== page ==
Support for this project has been generously provided by a grant from the Minnesota State Arts Board.
See images below of their recent activities in Minneapolis:
*This story was written by Irene Gibson, who interned with IARP in the summer of 2013. The story exemplifies the personal ties and friendships between Americans and Iraqis that IARP supports.
Recently I had the pleasure of visiting Shayma and her beautiful family, refugees from Iraq who recently arrived in Minnesota.
Shayma opened the door to the house even before I could knock. Greeting me with hugs and kisses, she eagerly introduced me to her husband, Mohammed, and oldest daughter, Ayat (16). Shayma proudly showed me around the house, and Doha (8) and Malik (6) showed me their letter books and homework. Malik brought me a small pumpkin, placed it in the fridge, and explained in detail exactly how she was going to cook it later. Eventually Shayma, Mohammad, and the oldest brother Hussein (17) sat with me to drink tea and discuss life in Minnesota.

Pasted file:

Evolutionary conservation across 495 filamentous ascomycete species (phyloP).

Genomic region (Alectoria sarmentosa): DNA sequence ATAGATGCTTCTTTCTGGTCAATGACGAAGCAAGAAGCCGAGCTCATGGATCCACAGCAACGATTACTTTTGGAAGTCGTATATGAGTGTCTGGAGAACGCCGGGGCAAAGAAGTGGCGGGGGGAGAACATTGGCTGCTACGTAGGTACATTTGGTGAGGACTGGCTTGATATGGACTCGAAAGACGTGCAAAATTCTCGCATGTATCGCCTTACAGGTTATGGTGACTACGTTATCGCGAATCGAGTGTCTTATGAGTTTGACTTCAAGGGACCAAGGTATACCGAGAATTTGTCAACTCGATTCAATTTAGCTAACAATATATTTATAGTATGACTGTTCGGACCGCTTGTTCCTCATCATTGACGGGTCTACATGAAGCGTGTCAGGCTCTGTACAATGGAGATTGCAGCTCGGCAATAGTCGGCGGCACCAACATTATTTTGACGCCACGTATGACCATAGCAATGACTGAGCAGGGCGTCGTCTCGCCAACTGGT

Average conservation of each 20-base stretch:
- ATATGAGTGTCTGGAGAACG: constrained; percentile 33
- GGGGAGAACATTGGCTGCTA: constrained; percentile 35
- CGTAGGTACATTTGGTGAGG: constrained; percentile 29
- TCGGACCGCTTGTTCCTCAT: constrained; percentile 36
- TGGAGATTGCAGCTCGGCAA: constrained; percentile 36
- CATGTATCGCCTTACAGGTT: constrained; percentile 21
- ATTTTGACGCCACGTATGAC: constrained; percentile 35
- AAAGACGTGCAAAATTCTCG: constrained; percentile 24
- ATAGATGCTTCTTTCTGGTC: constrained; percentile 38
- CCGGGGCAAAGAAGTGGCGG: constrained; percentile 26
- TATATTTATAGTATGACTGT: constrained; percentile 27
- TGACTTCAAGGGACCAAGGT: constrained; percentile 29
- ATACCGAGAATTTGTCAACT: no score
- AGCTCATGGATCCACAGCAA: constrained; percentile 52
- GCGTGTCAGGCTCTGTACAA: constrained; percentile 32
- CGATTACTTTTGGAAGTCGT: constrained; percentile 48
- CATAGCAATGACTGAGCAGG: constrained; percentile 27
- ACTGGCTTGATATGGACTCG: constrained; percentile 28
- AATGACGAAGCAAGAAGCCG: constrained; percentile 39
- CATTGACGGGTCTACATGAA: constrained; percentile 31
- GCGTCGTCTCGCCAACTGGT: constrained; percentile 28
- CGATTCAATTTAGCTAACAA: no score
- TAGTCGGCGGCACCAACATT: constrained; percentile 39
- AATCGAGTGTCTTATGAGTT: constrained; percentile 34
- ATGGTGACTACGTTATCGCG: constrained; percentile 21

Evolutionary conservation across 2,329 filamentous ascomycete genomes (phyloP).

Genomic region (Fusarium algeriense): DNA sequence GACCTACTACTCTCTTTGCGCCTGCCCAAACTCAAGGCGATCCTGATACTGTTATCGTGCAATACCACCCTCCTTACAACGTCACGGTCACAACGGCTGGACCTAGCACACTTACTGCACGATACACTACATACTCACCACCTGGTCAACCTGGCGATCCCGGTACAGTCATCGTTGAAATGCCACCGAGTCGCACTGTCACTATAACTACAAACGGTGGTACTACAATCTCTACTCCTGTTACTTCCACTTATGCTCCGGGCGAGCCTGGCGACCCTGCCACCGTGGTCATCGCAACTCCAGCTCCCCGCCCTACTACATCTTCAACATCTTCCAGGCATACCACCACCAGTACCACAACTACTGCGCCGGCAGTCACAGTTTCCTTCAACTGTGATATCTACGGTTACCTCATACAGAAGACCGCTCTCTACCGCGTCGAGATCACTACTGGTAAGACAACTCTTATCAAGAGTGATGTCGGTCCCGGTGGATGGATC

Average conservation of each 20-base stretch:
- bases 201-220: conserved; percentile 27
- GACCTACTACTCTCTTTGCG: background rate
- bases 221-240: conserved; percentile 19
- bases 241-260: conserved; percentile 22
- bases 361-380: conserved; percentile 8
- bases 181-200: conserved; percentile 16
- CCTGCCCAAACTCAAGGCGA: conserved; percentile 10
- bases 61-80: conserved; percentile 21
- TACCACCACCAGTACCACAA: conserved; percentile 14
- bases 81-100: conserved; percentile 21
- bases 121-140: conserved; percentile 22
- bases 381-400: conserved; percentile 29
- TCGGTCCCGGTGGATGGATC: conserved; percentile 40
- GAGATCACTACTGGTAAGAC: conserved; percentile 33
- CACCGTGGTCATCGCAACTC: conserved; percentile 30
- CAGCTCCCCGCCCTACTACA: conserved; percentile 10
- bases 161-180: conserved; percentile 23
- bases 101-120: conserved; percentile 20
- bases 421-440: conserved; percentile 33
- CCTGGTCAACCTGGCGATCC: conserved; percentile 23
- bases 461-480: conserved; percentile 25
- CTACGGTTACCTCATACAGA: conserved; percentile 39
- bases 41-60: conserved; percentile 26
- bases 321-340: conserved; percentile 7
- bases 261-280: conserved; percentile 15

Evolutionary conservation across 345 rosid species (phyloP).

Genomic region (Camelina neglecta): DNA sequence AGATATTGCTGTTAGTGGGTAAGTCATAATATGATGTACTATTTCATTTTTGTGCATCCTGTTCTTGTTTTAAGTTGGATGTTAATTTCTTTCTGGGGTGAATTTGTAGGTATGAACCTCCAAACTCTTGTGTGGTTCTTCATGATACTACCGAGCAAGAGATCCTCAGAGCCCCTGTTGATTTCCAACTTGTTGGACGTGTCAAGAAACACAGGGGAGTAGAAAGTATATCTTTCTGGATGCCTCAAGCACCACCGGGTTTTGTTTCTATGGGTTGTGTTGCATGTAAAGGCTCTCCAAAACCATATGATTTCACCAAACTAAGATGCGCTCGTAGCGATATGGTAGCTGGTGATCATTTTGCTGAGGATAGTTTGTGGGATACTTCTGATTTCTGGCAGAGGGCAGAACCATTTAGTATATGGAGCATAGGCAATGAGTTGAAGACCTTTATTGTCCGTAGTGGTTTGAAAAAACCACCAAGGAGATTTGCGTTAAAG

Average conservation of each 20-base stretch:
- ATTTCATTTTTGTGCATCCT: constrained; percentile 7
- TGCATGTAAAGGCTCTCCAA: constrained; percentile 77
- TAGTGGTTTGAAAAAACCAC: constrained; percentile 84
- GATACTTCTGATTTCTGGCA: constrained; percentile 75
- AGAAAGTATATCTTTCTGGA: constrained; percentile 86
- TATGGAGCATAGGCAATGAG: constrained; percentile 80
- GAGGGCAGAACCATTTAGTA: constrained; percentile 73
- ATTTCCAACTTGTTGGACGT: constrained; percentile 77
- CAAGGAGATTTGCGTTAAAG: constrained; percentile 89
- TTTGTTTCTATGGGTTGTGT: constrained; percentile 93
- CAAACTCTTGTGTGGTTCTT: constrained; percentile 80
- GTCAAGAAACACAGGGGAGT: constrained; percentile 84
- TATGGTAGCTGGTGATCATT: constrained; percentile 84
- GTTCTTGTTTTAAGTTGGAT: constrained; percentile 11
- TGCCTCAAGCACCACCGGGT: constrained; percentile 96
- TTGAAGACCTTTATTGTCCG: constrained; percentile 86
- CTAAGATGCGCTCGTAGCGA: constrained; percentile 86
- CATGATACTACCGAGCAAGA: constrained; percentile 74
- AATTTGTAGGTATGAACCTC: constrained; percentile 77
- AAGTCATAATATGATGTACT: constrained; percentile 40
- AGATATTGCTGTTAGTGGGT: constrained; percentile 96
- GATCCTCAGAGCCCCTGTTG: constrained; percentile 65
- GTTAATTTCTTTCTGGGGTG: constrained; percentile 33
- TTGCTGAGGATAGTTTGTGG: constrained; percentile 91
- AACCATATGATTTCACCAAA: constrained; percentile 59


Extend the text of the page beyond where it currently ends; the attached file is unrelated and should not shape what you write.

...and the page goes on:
When I tell people I visited a household of Iraqi refugees, most think of the differences: clothes, food, language. But this family wasn’t foreign to me; the familiar chaos of family life and the feeling of a home were unmistakable. Shayma attempted the impossible task of wrangling her children. Mohammed talked about looking for a job as a mechanic. Hussein worried about learning a new language in school. Ayat watched over the little ones. Ali (8) wanted to impress everyone with new words he had learned. Malik bounced around crazily and loved the extra attention. This family shared the joys of daily life, the ordinary triumphs and trials found in every family.
And yet despite the commonalities between this family and my own, I also felt the difficulties of everyday life. Children struggling in school, parents working to understand supermarkets, and other small aspects of life I often take for granted. Upon my departure Shayma made me promise I would return – largely out of kindness and caring, but also, I sensed, out of a small desperation.
Shayma had mentioned earlier that being a refugee in the US was difficult, and I empathized. Living in a new country can often be lonely and overwhelming, and so I promised to return as soon as I could. We share a great deal already. It will be my pleasure to spend more time with this family and to nurture the ties of friendship and a sense of belonging in this new place they now call home.